A good hiking boot should be well padded to help absorb the shocks from hiking over rough terrain and a high “collar” that can be laced up to help protect the ankles. Although they should be “waterproof” the more important factor is that they should have a moisture wicking liner that will help keep your feet dry and warm especially in winter. A boot with a Gortex membrane will be your first choice but they are usually pricey. Gortex does allow your feet to “breath” and thus stay drier for longer and dry feet are happy feet.
I personally have an issue with “waterproof” as I have owned lots boots that were waterproof but they all eventually get old and start to get wet. Water enters usually from the top as it runs down your legs into your boots, and all you can do is to try and prolong this whole process. Wearing rain or long pants together with gaiters will help keep your boots dry for a bit longer. The only truly waterproof boots are rubber “gum” boots.
When choosing a boot look for one that is made of one piece of leather with minimal stitching in the front and sides. The shrubs and low bushes are quite harsh on the stitching and it will not take long before the stitching gets damaged and you start to have issues. Most synthetic boots have exposed stitching were a leather boot will have far less exposed stitching.
A good hiking boot should have a sole that grips well in most if not all circumstances, in wet and dry conditions. A desirable feature is the rubber welt that surrounds the boot, as this helps protect the boot from rocks and stones you might accidentally kick. Vibram soles sets the standard for good quality soles however there are some brands that have their own rubber soles that does very well.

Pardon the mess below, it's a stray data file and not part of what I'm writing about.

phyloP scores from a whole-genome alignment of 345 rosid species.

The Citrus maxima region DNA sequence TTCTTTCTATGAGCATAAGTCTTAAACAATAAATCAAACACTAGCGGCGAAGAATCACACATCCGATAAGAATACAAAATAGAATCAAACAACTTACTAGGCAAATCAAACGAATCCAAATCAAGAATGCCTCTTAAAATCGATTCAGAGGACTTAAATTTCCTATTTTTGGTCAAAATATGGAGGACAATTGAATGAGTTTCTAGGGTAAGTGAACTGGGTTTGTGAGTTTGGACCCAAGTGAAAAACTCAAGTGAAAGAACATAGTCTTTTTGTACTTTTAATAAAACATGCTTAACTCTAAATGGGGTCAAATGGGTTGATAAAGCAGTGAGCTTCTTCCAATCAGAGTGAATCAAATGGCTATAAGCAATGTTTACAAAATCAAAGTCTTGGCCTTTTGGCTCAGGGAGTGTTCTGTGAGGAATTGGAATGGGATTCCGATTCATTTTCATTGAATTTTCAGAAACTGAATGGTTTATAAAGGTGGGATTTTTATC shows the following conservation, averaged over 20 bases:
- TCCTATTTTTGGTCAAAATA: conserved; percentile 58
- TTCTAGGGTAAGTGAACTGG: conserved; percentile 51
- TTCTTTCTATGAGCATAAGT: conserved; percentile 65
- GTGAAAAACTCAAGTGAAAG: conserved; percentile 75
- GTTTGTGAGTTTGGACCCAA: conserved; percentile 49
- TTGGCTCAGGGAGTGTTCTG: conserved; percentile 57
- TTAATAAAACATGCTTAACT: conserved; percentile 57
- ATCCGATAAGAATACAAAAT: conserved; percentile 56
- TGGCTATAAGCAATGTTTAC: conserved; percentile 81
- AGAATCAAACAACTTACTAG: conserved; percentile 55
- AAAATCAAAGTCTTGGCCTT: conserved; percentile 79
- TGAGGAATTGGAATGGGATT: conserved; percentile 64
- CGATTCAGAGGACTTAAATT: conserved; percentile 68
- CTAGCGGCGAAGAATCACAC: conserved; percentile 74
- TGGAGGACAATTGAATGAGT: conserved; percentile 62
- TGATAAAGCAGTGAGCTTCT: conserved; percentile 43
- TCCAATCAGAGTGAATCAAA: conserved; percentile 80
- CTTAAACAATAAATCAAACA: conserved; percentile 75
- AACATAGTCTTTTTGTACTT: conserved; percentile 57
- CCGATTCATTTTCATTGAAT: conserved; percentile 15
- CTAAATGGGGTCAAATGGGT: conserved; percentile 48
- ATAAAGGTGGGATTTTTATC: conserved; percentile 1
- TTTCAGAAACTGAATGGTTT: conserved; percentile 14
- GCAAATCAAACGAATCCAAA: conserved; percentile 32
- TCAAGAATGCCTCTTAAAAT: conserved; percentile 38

The weight of your boots is another factor to consider. Synthetic boots are usually lighter while leather boots will usually be heavier. A heavy boot is also more ridged that offers better stability on rough terrain and provides better ankle protection. Synthetic boots are lighter on your feet and do not always provide the same protection for your feet especially with heavy loads. However, don’t write synthetic boots off because there is a place for them and they do make a good starter boot as they are sometimes a bit more affordable.
When sizing your boots, you should be able to insert your forefinger and middle finger between the back of your ankle and the inside of the boot without the laces done up. This is to allow for thicker hiking socks, and to ensure that when going downhill, your toes do not slide to the front of the boot. Your hiking boots should therefore be at least one size up on your normal, everyday work and leisure shoes.
Socks & Gaiters
Socks form an integral part of your hiking boots and it’s very important you choose the correct socks. Purpose designed hiking socks is usually thick and padded with a dedicated LT and RT foot shape and often has moisture wicking and thermal insulation futures built in. Most socks are made of a blend of mohair or wool and synthetic fibres and different mixes are more suitable for different seasons.